Few Irish companies can match Kingspan’s story. From small beginnings it is a €2 billion-a-year business that operates in 70 countries with 15,000 people employed, including nearly 1,500 of them in Ireland
Its reputation is built on superior and premium construction products such as Kooltherm, a phenolic rigid insulation board with a foil front that has sold superbly because of an incredible thermal performance and its thinness.
Everything changes in buildings higher than 18m, the height which firemen can reach from tenders and ladders on the ground. That is why higher fire-safety regulations apply on such buildings compared with smaller ones.
The market for insulation on high-rise buildings was growing in Britain and elsewhere, and Kingspan wanted its products used there. To do that K15 had to meet the standards set by an alphabet soup of classifications (BR135, LABC, BBA, C-s2 d0).
The most critical for Kingspan was the BS 8414 test which sees a fire set in a mock high-rise constructed with a cladding panel, cavity barriers, along with insulation. If temperature limits are exceeded or if flames go over the top of the rig then the test is failed.
Kingspan’s K15 passed the 8414 test in 2005 using a non-combustible mortar or cement cladding. However, it introduced a new K15 technology a year later that used a different process. Technically the 8414 test was no longer valid because this was a new K15.
In addition, the 2005 test meant K15 could only be used with cement/mortar cladding. However, Kingspan did not make that distinction in its literature, merely saying it was acceptable for use above 18m.
With technology changing, many high-rises were being constructed with steel frames.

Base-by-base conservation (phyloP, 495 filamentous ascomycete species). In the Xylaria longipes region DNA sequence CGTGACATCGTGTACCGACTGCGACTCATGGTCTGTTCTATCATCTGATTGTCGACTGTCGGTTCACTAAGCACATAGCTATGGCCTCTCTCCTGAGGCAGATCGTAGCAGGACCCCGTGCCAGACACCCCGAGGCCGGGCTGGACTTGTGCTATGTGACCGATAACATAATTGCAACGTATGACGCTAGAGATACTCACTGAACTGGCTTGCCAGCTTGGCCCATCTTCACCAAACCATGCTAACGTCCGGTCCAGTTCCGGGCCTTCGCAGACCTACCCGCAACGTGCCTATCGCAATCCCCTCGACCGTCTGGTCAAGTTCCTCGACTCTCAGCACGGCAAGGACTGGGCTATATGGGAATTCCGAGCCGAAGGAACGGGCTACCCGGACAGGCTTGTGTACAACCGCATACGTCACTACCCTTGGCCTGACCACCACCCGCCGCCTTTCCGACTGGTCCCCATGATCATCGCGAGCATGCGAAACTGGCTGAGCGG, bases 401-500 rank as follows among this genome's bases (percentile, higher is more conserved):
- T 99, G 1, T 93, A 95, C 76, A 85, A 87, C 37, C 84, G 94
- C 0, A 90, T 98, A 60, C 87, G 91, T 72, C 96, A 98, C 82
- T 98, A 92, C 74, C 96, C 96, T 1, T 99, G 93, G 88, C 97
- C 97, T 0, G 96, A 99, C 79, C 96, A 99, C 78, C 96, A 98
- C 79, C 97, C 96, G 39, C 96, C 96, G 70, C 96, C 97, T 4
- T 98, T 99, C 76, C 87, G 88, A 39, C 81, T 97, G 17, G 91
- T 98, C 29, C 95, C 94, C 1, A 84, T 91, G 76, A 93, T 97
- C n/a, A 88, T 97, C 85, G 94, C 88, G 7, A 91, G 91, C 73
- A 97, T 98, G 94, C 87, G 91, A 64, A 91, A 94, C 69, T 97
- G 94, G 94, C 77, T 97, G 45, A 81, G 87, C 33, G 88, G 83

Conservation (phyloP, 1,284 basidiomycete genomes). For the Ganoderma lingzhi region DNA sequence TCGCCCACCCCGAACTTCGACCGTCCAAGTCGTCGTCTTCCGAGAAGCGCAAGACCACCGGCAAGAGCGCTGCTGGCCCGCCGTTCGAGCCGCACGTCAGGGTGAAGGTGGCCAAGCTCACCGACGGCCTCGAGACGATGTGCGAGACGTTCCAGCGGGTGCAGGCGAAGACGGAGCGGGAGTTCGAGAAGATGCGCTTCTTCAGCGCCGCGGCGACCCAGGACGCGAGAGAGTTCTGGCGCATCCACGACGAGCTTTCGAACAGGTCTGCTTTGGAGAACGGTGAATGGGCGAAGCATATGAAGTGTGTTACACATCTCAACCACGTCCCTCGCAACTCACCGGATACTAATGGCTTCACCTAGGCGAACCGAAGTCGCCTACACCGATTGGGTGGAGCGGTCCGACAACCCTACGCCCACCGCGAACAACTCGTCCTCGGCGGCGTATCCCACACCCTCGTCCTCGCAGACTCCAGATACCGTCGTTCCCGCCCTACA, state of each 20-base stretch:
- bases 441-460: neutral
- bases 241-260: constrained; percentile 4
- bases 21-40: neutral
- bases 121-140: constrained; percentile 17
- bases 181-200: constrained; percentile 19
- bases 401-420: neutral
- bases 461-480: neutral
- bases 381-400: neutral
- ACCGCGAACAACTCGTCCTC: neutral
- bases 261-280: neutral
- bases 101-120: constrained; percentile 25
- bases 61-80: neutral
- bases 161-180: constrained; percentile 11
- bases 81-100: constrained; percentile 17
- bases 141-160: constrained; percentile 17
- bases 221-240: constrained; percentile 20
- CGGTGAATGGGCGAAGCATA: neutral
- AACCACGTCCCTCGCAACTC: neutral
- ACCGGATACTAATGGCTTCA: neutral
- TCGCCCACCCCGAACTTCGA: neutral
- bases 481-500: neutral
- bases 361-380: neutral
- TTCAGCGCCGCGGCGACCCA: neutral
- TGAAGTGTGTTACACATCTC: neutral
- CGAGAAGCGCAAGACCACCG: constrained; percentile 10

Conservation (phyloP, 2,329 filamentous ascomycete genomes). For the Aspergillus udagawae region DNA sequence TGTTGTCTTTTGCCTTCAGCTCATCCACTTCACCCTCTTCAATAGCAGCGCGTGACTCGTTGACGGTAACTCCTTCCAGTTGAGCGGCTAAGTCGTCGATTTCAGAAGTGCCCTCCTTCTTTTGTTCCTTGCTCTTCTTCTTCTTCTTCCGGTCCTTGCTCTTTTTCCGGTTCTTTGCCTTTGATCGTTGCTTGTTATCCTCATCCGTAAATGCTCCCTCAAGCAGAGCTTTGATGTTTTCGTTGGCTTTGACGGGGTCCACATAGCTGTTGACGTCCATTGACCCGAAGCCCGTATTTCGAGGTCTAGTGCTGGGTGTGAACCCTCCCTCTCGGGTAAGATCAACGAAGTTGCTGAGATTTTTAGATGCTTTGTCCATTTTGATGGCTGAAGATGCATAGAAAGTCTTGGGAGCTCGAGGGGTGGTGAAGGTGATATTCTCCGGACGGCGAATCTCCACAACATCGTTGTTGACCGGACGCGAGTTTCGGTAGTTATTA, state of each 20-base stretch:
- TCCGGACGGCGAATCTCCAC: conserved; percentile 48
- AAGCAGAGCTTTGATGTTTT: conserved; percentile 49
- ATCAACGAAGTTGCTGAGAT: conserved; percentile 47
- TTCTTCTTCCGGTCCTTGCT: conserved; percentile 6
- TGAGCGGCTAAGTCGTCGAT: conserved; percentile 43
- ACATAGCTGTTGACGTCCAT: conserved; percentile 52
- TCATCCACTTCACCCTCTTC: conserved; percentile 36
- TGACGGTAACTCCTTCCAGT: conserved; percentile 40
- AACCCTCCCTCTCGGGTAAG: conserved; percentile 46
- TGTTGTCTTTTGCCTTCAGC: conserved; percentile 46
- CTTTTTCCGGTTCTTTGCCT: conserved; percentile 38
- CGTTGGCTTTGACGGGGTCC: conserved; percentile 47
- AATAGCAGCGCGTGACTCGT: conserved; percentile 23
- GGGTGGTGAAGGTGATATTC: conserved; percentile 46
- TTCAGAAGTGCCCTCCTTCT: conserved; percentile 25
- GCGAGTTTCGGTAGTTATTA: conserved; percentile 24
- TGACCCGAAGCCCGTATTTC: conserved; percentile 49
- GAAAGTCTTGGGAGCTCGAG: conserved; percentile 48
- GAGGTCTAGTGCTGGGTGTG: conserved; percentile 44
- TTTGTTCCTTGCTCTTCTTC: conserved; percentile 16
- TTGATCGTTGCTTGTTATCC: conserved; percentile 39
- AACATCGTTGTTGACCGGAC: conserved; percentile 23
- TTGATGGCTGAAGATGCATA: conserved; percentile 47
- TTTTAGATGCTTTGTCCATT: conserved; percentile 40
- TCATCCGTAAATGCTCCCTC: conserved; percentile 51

In the years afterwards, Kingspan set up further 8414 tests. Two in 2007 and 2008 failed, one on a steel-frame rig that was described as a “raging inferno”. For the next 15 years Kingspan continued to use the 2005 test as its basis that K15 was approved even though it was for a different product.
It sought other certificates to build up K15’s case, including a Local Authority Building Control certificate that suggested K15 was a material of limited combustibility. Kingspan executives agreed in evidence to the inquiry it clearly was not.
“It is all garbage,” wrote a safety officer who examined the basis of the ‘limited combustibility’ certificate in 2015.
“Kingspan has gone out of its way since 2005 to ensure that the (8414) test had the broadest possible application,” claimed Ms Barwise in her opening statement, covering not just masonry buildings but steel-framed ones too.
A consultant, Wintech, called Kingspan out on its claims for its products, saying it failed to say that K15 was only suitable for masonry/cement in buildings over 18m.
Kingspan’s technical director Philip Heath wrote in a crude internal email that Wintech “could go f*** themselves and if they are not careful we will sue the arse of them”.
Kingspan’s inhouse specialist on fire testing, Ivor Meredith, had a serious drug problem which affected his work leading up to his dismissal in 2015. At his dismissal hearing he said Wintech had “outed” Kingspan.
He then said: “We then had to fabricate a story to say the product still did what it said on the tin…I said to my manager that we are stretching the truth here…We inferred to the industry that our product could do something that potentially it couldn’t.”
By 2014, K15 had been used on hundreds of buildings, but Kingspan was facing increasing questions. Wintech again reminded Kingspan of its public safety duties. “(We) trust Kingspan will behave in a responsible manner to properly resolve the doubt over the use of K15.”
It did two further 8414 tests in 2014 for which it claimed success, but it now accepts they were on research products and not K15 as sold on the market. They have now been withdrawn.
Similar approaches to testing were used by other manufacturers.
The main insulation provider for Grenfell, the British company Celotex, has admitted for its 8414 test that it used a magnesium-oxide board, which is a non-combustible material that is used in furnaces.